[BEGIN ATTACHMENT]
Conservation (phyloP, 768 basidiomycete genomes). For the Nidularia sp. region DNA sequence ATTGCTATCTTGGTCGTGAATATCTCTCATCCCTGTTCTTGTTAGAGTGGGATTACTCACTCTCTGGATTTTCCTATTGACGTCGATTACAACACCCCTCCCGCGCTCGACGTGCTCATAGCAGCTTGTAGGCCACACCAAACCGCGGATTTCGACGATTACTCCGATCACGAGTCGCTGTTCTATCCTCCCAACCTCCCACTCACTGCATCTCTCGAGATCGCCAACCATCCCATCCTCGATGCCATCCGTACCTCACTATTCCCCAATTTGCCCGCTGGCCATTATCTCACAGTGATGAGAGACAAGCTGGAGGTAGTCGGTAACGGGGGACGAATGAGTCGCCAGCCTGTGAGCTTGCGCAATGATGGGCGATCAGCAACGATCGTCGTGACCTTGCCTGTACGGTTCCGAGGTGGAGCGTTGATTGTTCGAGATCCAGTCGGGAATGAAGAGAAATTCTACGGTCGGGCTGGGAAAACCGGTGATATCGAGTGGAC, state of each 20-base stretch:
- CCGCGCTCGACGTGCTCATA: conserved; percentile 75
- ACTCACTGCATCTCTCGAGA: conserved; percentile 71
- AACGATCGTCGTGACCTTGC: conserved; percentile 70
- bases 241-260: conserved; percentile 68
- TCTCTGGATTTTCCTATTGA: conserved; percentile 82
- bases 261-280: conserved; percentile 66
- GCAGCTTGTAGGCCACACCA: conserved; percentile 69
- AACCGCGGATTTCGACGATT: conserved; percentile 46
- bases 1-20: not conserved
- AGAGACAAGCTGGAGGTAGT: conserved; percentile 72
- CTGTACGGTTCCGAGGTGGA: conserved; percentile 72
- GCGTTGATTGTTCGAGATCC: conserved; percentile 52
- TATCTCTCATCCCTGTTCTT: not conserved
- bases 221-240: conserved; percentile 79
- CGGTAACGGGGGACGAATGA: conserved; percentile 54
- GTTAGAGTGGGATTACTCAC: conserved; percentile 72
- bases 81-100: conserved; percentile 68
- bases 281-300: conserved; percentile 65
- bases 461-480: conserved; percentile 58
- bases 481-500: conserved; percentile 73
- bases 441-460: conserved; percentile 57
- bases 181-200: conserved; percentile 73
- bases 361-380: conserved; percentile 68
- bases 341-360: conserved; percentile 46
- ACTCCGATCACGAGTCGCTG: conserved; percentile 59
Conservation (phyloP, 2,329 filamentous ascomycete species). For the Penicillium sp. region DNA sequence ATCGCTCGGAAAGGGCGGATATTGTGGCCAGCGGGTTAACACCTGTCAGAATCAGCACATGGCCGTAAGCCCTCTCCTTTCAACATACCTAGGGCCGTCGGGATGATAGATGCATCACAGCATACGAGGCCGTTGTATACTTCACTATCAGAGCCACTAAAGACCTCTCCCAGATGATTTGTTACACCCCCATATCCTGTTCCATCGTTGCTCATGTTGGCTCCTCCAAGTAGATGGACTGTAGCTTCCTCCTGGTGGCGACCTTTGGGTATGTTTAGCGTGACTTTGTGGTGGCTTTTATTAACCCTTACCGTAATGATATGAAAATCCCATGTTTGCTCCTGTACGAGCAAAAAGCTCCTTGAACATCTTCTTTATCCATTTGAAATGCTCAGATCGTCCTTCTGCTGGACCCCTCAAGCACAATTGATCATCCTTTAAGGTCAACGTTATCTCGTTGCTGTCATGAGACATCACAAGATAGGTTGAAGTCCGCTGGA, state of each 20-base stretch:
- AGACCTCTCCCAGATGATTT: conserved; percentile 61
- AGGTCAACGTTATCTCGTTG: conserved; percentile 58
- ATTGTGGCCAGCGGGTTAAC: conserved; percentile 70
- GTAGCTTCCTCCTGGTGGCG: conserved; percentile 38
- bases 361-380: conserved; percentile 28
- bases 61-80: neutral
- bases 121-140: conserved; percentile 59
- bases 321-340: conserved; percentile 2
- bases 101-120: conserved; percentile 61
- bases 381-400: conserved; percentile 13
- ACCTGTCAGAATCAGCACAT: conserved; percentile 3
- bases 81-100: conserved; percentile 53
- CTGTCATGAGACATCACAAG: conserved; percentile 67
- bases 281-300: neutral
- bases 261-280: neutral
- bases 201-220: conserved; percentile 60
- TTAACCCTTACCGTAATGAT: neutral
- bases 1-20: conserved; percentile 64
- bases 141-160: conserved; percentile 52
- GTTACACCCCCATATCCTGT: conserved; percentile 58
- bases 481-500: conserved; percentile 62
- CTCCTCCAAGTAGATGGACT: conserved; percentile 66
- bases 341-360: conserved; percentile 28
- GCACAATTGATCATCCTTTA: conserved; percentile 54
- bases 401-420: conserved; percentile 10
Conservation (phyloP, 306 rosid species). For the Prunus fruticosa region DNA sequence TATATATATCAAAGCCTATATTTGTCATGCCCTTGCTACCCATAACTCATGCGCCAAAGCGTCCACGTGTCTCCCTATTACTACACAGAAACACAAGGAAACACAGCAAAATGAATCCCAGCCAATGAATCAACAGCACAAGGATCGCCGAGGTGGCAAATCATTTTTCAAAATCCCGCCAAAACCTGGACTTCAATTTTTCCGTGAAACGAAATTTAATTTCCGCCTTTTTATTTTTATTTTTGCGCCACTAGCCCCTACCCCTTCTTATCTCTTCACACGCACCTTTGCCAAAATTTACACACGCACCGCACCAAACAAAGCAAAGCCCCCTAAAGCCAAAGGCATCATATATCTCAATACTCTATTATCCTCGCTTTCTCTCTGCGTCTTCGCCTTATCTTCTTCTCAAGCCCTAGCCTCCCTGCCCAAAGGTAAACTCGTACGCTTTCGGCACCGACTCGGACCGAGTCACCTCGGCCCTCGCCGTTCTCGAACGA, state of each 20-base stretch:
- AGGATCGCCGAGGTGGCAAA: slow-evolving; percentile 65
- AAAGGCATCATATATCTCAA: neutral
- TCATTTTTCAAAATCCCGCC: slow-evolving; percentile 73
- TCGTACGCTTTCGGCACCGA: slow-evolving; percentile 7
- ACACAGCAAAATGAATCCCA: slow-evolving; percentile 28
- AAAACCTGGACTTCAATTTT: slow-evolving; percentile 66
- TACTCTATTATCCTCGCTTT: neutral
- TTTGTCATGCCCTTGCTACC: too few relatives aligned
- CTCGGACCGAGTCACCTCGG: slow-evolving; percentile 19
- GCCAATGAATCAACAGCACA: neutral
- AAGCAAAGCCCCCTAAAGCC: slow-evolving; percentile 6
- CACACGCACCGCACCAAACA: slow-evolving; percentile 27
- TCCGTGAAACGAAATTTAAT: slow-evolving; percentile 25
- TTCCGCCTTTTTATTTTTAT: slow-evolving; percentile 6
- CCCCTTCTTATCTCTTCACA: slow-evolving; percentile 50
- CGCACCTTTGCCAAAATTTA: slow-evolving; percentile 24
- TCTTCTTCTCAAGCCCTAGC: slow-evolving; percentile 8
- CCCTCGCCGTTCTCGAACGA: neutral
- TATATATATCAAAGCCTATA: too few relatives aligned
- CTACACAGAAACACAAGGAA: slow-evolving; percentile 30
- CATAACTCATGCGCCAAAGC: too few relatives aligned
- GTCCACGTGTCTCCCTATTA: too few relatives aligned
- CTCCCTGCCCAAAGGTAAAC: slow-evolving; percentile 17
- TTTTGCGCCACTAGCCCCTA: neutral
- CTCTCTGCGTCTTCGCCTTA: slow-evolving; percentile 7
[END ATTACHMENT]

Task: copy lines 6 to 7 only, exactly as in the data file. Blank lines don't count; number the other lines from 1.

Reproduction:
- TCTCTGGATTTTCCTATTGA: conserved; percentile 82
- bases 261-280: conserved; percentile 66